This is what the local Tory party is counting on. When the next general election comes, they are expecting Conservative Central Office to swoop in and “throw everything at it” – but they will push back against a centralised Johnson-focused campaign, preferring to point to local achievements: a new swimming pool, refurbished libraries, frozen council tax and weekly bin collections.
The Brexit Party, led by Nigel Farage, would throw a major spanner in the works if it decides to stand here. The constituency voted to leave the EU in the 2016 referendum by an estimated 57%, according to the House of Commons library, and the Brexit Party easily won the 2019 European Parliament election in the seat, according to data estimates from Chris Hanretty, a politics professor at Royal Holloway.
If the party stood, it would undoubtedly split the Tory vote two ways, allowing Labour to come through the middle. ("If they do, then goodbye Boris," Milani tells us). But it is not clear yet whether the party will field a candidate here, as everything hinges on what Johnson does on Brexit.
"If there was an election tomorrow, we would contest every single seat," a Brexit Party source tells us. "If we’ve left the EU, then we’ll have to see. But do we trust Boris to deliver Brexit by October 31? Does anybody?"
Labour’s position on Brexit has been rather more complicated and while it has taken a more pro-Remain stance in recent weeks, there is a risk that the party’s lingering equivocation will turn off diehard Remain voters. But the party is not making Brexit the central issue of its campaign – instead it aims to contrast the local, working class credentials of its candidate with the Eton-educated, career-focused Johnson.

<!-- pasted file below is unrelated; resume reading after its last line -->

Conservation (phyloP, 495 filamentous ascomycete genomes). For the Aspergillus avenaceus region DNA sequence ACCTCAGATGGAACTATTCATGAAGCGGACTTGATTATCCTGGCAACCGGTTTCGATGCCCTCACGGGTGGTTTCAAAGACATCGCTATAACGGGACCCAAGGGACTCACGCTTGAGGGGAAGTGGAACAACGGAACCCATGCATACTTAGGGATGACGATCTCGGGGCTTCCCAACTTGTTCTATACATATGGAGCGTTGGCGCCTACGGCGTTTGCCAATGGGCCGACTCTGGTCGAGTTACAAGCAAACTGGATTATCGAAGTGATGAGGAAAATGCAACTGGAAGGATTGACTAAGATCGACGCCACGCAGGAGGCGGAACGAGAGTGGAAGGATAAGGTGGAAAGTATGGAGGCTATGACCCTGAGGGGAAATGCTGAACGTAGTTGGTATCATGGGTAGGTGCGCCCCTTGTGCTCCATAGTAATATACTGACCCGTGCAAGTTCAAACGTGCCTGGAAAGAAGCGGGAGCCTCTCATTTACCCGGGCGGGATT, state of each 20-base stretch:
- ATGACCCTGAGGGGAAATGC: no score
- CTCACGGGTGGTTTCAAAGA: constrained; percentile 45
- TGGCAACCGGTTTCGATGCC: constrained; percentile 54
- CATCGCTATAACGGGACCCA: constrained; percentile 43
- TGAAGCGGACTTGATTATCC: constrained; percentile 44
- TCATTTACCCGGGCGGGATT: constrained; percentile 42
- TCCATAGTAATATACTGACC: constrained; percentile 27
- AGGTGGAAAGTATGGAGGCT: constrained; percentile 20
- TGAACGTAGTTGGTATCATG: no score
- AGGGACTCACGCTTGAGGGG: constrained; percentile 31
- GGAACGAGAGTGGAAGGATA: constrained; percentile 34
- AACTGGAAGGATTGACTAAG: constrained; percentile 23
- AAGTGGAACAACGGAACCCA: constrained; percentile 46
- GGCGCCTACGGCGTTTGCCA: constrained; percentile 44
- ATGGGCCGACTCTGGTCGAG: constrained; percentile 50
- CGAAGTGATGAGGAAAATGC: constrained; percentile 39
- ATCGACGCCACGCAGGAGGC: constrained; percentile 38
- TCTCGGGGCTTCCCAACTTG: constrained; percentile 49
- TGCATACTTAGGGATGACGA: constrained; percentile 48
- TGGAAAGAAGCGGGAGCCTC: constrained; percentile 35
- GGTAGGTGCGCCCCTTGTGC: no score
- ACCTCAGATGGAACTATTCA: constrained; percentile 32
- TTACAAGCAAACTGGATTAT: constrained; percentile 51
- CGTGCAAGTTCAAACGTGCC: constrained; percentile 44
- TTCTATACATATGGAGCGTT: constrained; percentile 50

Johnson has been MP for Uxbridge since 2015, returning to the Commons seven years after he left his Henley seat in pursuit of the mayoralty. His predecessor John Randall, who held the seat for 18 years and is now a Tory peer, has been a hard act to follow.
Born and bred in Uxbridge, Randall was a well-known and respected local figure, not least because his family owned the town's big department store, Randalls of Uxbridge, for more than 120 years. When he was out canvassing, he used to knock on doors only to be greeted with: "Oh it’s you, I’ve got your furniture here, do you want to see?"
Johnson has been a far less visible presence. Local Tory sources had hoped that his celebrity status would substantially boost the size of the local association, but this has not come to pass. Colleagues in the area knew that he was never going to move to the area (he already had a house in Islington and a country home in Thame, Oxfordshire) – and they understood the demands on his time as foreign secretary between 2016 and 2018 – but they would still like to see more of him.
That’s not to say he never visits. Johnson was at the Uxbridge Conservative association summer drinks in June and he does pop into schools and local businesses when he finds the time. But he is certainly not knocking on doors as much as Randall.
Unlike many MPs, Johnson does not have his own office in the constituency. When he does visit, he uses Hillingdon Civic Centre or the local Conservative HQ on Harefield Road as a base. Constituents who want to see him are asked to contact his House of Commons office and book an appointment.
His Liberal Democrat rival Dr Elizabeth Evenden-Kenyon tells us there is an average wait of nine months to see Johnson. "You have to get in touch and actively track him down and bug and bug and bug," she says. "I’ve had stacks of people saying 'I’m pretty bolshy and I’ve pushed for an appointment', but what about people who can’t push?"
Sources close to Johnson strenuously deny there is a nine-month wait and insist that urgent cases are prioritised. But a spokesperson declined to say exactly how often he holds constituency surgeries.
"He only comes round for the photo ops, he’s very good at that," Milani says. "I say to people, do you think if I dropped Boris at the end of the road, he would find his way home? He wouldn’t know where he is."
Labour is determined to make the most of Johnson’s perceived absence. In Milani, the party has selected a 24-year-old immigrant from Iran who grew up in an Uxbridge council house and attended the town's Brunel University, where he was student union president before becoming vice president of the National Union of Students.